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HomeLearning DifficultiesHealth & DevelopmentLife After High School

High School Graduation and the Beginning of Adult Life Bring Joy and Trepidation

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GreatSchools Blog

By Melinda Sacks

The Daily Struggle to Master Everyday Skills

Alex has had a part-time job since middle school.  He has had a bank account and money to spend on video games, electronic gadgets, pizza, and iTunes™ music. And spend his money he does.

In spite of the fact that we've harped on saving and shown him how to track his money online, he makes impulse buys that wipe out his account in a minute of excitement over the latest Xbox™ accessory or a new San Francisco Giants baseball cap.

Never was this impulsive spending quite so dramatic as the time Alex had to find a ride home from school because his father and I both had meetings. Alex finished his classes and decided that the taxi cab I suggested he call would be boring. Always inventive, he called a local car service and booked himself a limo, never asking the price.

As my husband arrived home after his meeting he witnessed a white stretch limo pull up in front of our house. Who should step out but Alex, grinning ear to ear - and seventy dollars poorer.

While we can laugh at his impulsivity, we are also painfully aware that such a blunder for a young adult living on his own could translate to being unable to make the monthly rent.

So we are looking for a teen money management class for Alex to take this summer, since our refrains about saving and thinking carefully about purchases continue to fall on deaf ears.

And these aren't the only areas of concern.

I've given up trying to get Alex into bed by 11 p.m. We say goodnight and fall asleep with the sounds of a basketball video game wafting from the living room. "I'm 18!" he responds when we say he'll be overtired again tomorrow.

Getting Alex to prepare his own food is another issue. We know he makes dinner when he babysits - warming up leftovers, baking a pizza, or scrambling eggs.  But at home he won't lift a finger except to scoop ice cream.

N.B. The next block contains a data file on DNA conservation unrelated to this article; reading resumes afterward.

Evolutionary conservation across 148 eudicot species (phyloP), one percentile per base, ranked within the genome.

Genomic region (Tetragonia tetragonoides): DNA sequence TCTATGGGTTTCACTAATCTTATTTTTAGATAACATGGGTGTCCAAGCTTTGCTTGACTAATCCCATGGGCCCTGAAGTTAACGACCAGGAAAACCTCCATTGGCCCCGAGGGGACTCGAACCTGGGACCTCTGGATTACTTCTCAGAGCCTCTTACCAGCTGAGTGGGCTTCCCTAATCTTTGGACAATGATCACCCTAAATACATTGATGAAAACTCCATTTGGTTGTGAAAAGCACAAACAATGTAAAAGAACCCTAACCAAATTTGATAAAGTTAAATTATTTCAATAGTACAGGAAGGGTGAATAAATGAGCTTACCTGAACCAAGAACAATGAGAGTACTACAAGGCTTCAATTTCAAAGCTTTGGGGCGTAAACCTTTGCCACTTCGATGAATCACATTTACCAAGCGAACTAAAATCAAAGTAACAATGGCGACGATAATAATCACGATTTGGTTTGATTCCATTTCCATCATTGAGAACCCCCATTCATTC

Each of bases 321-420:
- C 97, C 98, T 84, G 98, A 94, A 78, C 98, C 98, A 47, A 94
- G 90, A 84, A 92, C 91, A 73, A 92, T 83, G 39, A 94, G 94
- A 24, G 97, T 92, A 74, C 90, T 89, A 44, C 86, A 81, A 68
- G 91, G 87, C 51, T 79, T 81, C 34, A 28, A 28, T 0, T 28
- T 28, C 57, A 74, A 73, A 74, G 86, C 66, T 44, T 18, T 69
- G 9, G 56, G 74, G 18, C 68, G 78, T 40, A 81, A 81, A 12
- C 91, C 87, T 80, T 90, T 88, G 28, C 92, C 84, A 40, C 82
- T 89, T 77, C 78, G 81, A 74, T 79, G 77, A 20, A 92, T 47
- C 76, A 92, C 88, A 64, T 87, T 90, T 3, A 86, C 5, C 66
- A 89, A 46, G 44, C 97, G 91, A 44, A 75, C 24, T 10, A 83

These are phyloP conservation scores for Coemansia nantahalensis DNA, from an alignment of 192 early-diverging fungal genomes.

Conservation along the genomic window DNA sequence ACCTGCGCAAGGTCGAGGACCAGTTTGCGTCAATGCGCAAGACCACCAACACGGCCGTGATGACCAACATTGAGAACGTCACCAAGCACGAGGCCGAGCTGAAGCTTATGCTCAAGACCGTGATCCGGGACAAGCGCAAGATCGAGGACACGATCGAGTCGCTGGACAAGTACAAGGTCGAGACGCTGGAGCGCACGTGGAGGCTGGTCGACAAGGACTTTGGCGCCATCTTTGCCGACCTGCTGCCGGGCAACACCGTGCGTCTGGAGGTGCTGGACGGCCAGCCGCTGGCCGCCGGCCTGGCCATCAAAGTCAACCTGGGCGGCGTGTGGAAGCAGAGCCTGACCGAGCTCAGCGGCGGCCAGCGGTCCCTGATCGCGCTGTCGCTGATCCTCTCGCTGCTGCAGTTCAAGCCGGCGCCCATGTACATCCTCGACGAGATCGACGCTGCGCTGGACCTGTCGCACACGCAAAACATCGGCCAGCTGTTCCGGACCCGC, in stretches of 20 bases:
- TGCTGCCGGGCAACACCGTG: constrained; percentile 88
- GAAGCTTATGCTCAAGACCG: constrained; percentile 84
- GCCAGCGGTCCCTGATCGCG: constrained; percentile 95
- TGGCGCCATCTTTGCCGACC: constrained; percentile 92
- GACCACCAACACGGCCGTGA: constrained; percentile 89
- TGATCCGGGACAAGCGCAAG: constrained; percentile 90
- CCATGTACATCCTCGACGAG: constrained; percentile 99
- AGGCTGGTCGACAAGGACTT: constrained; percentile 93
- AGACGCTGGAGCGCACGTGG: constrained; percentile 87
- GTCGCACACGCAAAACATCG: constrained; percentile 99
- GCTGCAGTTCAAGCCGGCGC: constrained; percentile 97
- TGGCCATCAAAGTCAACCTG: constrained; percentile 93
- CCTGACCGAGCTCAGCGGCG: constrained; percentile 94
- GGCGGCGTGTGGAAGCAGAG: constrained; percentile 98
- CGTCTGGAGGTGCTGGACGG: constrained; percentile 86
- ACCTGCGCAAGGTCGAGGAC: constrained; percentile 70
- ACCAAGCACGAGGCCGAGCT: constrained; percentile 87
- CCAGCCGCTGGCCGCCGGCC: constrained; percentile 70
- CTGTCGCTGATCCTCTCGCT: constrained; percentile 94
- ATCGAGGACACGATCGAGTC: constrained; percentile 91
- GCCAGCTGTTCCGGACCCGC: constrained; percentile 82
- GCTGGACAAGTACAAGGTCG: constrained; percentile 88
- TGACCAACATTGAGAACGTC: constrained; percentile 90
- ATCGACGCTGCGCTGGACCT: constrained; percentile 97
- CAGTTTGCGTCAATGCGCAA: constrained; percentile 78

Alex's schedule is difficult to keep track of, because it varies from day to day. After saving up for a Palm Pilot organizer Alex was thrilled to add the sleek white electronic device to his Bluetooth cell phone earpiece and video iPod (all of which he paid for himself). But just a week after he got the Palm, he left it in his pocket; it went through the wash and was ruined.

Deflated, he lay in bed that night, telling me what a stupid son I had and how he could never do anything right.

Comments from GreatSchools.org readers

10/27/2009:
"Melinda: Thank you for sharing this wonderful, heart-felt, well-written article on your special guy, Alex. You have expressed my concerns exactly as I have a son the very same age and have the very same feelings as I know countless other parents do as well. As other parents of non-learning disordered children look forward to these days of emancipation with joy and hopefulness; parents of kids with disabilities of any kind look at things far less optimistically yet we, too have the right to feel hopeful. I suppose we approach their leaving home with 'cautious optimism' and pray for their safety, good choices, good health and happiness every day of their lives. It's hard to let go, but without doing so, we'll never know how high they can fly. You and your husband have lovingly helped build a solid foundation for Alex - a platform on which he will stand as he spreads his wings and heads off to what we all hope will be the future he dreams of for himself. And, from his obvious desire to 'give back' and to help others, it is clear that he derives much satisfaction in those special, 'little' things in life (those things that truly matter most when you get right down to it)! Maybe we can't expect 'great things' from our special sons and daughters, but we can certainly expect a life of happiness and when everything is said and done; that is a life well-lived. Thank you for sharing your heart and it's my prayer for Alex that he continues to thrive with his upcoming independence (which he will likely do) knowing that his loving and supportive parents are just a phone call (or a text message away)! "
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